Corridor Design Blog

News and views on wildlife corridors, linkages, and connectivity

Posted by
Dan Majka
on Nov 18 2009

Uncertainty analysis of least-cost modeling for designing wildland linkages

Our paper on conducting uncertainty analysis for wildland linkages was just published in Ecological Applications. While I don't think we can post a PDF on our site yet, please email me for a copy. Here's the abstract:

Beier, P., D.R. Majka, and S.L Newell. 2009. Uncertainty analysis of least-cost modeling for designing wildland linkages. Ecological Applications 19: 2067-2077.

Least-cost models for focal species are widely used to design wildlife corridors. To evaluate the least-cost modeling approach used to develop 15 linkage designs in southern California, USA, we assessed robustness of the largest and least constrained linkage. Species experts parameterized models for eight species with weights for four habitat factors (land cover, topographic position, elevation, road density) and resistance values for each class within a factor (e.g., each class of land cover). Each model produced a proposed corridor for that species. We examined the extent to which uncertainty in factor weights and class resistance values affected two key conservation-relevant outputs, namely, the location and modeled resistance to movement of each proposed corridor. To do so, we compared the proposed corridor to 13 alternative corridors created with parameter sets that spanned the plausible ranges of biological uncertainty in these parameters.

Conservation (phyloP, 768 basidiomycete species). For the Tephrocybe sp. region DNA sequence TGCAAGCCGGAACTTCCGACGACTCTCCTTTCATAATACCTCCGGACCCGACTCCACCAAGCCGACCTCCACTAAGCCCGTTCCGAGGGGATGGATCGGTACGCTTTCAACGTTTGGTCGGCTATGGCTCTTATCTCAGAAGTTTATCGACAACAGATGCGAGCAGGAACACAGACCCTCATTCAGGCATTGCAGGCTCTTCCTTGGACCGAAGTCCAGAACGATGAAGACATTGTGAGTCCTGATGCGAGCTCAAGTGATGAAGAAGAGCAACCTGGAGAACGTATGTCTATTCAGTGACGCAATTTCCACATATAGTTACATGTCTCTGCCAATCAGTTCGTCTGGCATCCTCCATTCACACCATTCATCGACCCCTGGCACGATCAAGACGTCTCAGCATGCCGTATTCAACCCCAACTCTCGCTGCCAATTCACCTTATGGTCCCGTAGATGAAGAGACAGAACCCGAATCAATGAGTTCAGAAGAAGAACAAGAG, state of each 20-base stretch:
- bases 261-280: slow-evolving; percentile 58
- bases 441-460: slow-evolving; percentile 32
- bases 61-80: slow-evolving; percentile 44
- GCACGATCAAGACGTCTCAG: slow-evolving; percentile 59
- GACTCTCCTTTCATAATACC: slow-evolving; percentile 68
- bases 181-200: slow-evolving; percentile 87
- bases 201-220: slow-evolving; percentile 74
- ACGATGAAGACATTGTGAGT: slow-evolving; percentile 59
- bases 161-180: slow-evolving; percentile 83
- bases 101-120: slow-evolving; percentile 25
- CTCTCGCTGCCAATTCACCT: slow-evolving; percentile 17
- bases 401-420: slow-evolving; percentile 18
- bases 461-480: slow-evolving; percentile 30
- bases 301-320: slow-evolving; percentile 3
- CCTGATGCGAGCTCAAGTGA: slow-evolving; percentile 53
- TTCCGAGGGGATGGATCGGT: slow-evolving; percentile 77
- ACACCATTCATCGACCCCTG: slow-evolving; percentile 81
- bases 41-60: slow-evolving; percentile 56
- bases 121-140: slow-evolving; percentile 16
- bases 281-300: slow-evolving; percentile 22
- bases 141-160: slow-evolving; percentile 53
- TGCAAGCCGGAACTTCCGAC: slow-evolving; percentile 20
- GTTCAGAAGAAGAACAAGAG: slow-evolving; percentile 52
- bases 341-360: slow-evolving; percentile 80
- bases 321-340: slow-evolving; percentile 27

Models for five species were highly robust (mean overlap 88%, little or no increase in resistance). Although the proposed corridors for the other three focal species overlapped as little as 0% (mean 58%) of the alternative corridors, resistance in the proposed corridors for these three species was rarely higher than resistance in the alternative corridors (mean difference was 0.025 on a scale of 1–10; worst difference was 0.39). As long as the model had the correct rank order of resistance values and factor weights, our results suggest that the predicted corridor is robust to uncertainty. The three carnivore focal species, alone or in combination, were not effective umbrellas for the other focal species. The carnivore corridors failed to overlap the predicted corridors of most other focal species and provided relatively high resistance for the other focal species (mean increase of 2.7 resistance units). Least-cost modelers should conduct uncertainty analysis so that decision-makers can appreciate the potential impact of model uncertainty on conservation decisions. Our approach to uncertainty analysis (which can be called a worst-case scenario approach) is appropriate for complex models in which distribution of the input parameters cannot be specified.